A development agreement has been reached between Indiana and Kentucky to oversee the long-term financing, construction and maintenance for the Ohio River Bridges Project.
The development agreement was one of the final hurdles the states had to clear before they moved forward on solidifying plans to build their respective portions of the $2.6 billion project. Indiana is responsible for constructing an east-end bridge and the approaches on both sides of the Ohio River. Kentucky will construct a new downtown bridge and reconstruct Spaghetti Junction. The projects are expected to cost about $1.3 billion each.
“This is another milestone in an extraordinary, cooperative effort to finally make the Ohio River Bridges Project a reality for both Kentucky and Indiana,” said Kentucky Gov. Steve Beshear in a press release.
The Bistate Development Agreement and an interlocal agreements were approved by the Indiana Finance Authority and the Kentucky Public Transportation Infrastructure Authority at separate meetings Tuesday in Indianapolis and Frankfort. The development agreement spells out rights and responsibilities for each state, according to a press release. It details provisions for moving the project forward to construction and for long-term operation including, budget and financing, environmental and work force commitments, operations and maintenance and tolling collection and enforcement.
Tolls will be a part of all three spans considered to be part of the bridges project — the east-end bridge, new downtown bridge and the existing Interstate 65 Kennedy Bridge. Tolling is set to begin on each span when it is opened to traffic.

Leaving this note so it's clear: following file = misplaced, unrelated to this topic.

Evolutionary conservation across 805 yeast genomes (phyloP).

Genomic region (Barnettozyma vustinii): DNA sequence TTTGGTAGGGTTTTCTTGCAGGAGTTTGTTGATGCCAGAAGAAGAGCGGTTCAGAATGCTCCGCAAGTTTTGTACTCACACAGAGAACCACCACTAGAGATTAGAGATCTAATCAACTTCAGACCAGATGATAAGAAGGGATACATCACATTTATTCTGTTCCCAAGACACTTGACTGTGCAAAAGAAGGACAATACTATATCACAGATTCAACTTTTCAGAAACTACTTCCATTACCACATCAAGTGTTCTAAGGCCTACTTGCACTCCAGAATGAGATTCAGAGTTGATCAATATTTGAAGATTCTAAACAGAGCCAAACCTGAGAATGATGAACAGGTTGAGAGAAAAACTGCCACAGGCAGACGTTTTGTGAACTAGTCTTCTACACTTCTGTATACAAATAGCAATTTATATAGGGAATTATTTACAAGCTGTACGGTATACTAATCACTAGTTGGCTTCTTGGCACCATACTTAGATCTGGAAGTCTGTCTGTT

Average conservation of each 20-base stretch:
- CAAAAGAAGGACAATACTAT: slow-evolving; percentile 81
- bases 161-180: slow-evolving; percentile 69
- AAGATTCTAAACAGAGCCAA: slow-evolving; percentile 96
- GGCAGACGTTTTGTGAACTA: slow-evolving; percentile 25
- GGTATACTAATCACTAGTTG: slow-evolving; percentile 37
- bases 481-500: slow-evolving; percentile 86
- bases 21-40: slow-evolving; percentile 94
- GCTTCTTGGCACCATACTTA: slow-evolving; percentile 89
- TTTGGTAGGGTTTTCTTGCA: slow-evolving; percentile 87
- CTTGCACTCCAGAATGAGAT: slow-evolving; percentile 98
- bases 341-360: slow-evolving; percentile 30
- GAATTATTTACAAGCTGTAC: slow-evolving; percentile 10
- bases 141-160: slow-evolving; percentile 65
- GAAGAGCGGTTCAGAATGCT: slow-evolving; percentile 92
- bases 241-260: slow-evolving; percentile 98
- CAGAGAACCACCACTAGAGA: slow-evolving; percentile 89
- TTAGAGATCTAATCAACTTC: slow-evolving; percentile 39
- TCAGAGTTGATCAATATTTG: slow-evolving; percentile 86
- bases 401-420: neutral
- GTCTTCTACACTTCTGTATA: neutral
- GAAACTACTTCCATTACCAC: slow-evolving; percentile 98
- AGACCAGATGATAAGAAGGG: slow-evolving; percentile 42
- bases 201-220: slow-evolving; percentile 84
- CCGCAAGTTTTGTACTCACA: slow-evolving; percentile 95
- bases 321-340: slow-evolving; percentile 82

A schedule spelled out that both states have an unofficial substantial completion deadline for their portions of the project by July 1, 2018.
For both Kennedy spans, tolling is set to begin when the new bridge is “sufficiently complete to be open to traffic, the date of east-end crossing substantial completion or June 30, 2018,” according to the development agreement.
In addition, “the states’ parties agree that the tolling shall be uniform and comprehensive for all bridge components of the project.”
According to the agreement, revenues from tolls collected on all of the bridges in the project will be split evenly between the two states. However, there are still several factors that were not outlined in the development agreement that must still be determined.
The states will need to include, when developing a tolling policy that is “sensitive and responsive” to low-income and minority populations. Other factors that will be considered in developing the tolling policy are vehicle classes, time-of-day modeling, congestion based pricing and regional interoperability and reciprocity among other factors.
Also not outlined in the development agreement were the toll rates that will be charged to vehicles. Toll rates have long been estimated at $2 for cars, which include passenger vehicles and sport utility vehicles, $5 for smaller trucks with six wheels and $10 for semi-trucks. A $1 frequent toll rate is also expected to be offered to local commuters.
No end date was given for when the tolling agreement will end.
“The tolling framework, parameters and procedures provided for herein shall continue for the duration of this agreement, and may be extended thereafter by agreement of the states’ parties,” according to the agreement.